As part of my recurring curiosity about London’s psychogeography, I went to the launch of the book London: City of Disappearances
in Bishopsgate. Bishopsgate was an appropriate location for the launch: the City’s frontier, the line of the old city wall acting as a threshhold where the establishment’s corporate bastions give way to the rapidly redeveloping East End. All around the Bishopsgate Institute’s Great Hall are new cafes and bistros built over what was formerly bohemian squalour, and before that working class and immigrant enclaves.
My own place in Hackney is on a similar border, but between two manifestations of the same economic weather. To the west, gentrification and property speculation encroaches, as the housing estates gradually disappear, one by one. Just to the east lies Olympic territory, the Hackney Marshes destined for wholsesale reconstruction by 2012.
The book, a collective repository of memories from the famous and unknown alike, solicited from an open call for contributions, was edited by Iain Sinclair, whom I have discussed several times before
. He spoke of the intertwining of history and myth, of the city as a tissue of ephemera related from one individual to the next, its identity made or lost through what someone remembers or forgets.
“Every appearance is a disappearance,” we were reminded, thinking of the construction sites that surrounded us. It was not a necessary injunction. As a newcomer, I knew that arriving in a city entails always being reminded of how much you have already missed. As for Londoners, they are so preoccupied with memories, with conservation and preservation, that every change in the city is regarded as a loss. The preservationist urge is so strong in most Western cities today that the population’s response to the cityscape is almost entirely reactive, focussed exclusively on what is to be destroyed, with no deep consideration of what is to replace it. Really, it would be more instructive to remind ourselves that every disappearance is an appearance, for ill or good.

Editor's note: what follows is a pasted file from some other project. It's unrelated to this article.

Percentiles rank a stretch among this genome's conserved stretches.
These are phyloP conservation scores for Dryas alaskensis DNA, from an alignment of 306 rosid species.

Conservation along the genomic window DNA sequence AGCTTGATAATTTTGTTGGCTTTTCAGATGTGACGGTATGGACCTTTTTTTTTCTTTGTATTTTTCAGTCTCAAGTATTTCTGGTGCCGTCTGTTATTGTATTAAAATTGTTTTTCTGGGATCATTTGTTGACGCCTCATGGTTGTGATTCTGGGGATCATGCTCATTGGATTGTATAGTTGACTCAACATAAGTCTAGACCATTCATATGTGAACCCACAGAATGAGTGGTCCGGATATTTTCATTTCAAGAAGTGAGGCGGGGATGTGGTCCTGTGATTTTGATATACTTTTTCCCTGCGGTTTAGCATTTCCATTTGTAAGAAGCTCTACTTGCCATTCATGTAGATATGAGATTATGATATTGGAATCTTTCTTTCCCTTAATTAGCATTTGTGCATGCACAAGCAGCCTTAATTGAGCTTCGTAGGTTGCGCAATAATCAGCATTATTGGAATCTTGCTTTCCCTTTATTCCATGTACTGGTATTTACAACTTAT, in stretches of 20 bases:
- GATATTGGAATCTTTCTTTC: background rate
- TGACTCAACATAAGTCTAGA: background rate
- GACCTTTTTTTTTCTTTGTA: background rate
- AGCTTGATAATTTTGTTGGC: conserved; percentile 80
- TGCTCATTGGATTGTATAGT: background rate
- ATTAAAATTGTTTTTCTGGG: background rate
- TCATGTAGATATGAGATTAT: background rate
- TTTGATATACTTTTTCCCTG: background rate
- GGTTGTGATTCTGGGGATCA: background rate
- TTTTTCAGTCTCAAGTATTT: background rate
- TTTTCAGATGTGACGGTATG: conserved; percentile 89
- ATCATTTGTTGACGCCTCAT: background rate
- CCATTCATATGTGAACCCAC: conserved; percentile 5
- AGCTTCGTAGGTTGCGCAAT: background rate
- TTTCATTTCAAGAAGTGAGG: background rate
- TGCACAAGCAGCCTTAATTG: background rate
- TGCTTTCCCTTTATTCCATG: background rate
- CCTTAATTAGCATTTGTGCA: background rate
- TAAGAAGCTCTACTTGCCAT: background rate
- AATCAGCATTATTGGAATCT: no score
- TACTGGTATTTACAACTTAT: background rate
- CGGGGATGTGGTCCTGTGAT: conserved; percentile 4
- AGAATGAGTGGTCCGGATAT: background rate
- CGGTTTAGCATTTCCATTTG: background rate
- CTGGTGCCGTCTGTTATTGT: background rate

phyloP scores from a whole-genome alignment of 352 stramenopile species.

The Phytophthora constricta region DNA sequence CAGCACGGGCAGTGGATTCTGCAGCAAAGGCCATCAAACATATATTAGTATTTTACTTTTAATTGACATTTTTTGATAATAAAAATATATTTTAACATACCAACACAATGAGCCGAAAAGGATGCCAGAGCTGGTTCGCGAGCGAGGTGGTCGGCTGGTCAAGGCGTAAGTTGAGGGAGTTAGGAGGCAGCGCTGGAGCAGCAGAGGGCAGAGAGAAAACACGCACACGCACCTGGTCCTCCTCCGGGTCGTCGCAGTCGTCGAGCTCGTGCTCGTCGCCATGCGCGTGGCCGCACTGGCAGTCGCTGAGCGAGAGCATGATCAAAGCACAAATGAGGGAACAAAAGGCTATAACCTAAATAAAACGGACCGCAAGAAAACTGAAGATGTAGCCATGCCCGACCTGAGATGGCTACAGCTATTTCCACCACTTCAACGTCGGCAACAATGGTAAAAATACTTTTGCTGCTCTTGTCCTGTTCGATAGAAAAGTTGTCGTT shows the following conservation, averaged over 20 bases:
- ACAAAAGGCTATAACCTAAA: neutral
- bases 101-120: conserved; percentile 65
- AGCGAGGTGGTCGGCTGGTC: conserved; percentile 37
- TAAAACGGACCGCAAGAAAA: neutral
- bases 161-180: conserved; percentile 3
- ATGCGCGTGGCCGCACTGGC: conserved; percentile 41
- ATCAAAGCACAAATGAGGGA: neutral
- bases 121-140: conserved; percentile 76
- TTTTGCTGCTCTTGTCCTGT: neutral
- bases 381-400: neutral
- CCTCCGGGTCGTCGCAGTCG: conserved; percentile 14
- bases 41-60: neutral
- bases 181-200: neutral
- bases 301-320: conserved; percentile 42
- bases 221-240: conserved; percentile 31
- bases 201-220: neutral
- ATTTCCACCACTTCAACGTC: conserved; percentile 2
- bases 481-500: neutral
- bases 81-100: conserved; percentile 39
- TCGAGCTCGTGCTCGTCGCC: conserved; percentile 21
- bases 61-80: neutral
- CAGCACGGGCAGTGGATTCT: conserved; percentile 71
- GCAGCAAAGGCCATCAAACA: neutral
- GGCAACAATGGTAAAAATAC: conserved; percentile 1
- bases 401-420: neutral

Sinclair himself has been guilty of this kind of barbaric nostalgia – who, not knowing what is of value, hoards everything – reacting to every alteration and relocation with an innate fear and mistrust. Transported back to Victorian times he would have doubtless been dismayed by the excavation of the sewers. His attitude has become more enlightened lately, having explored further afield into the suburbs, and learning from J.G. Ballard how to appreciate the new city
that has sprung up in the Docklands.
Someone asked how he knew that all the stories collected are true. “I don’t.” Everyone invents their own world, and so each London described cannot help but bear a greater or lesser resemblance to the city you or I would recognise. Some of the collected memoirs are likely fabrications; some flatly contradict each other. (Two ageing anarchists in the book claim to have been working in the same Charing Cross Road bookshop at the same time, and each vociferously denies that the other was there.)
The book will not give a definitive overview or coherent mapping of a city plainly seen, but hopefully in its omissions, repetitions, dead ends and contradictions, its confusion will make a truer reflaction. As someone who prefers to play the hunter-gatherer of used and remaindered books, it will again be a portrait partly eclipsed by time when I get around to reading it.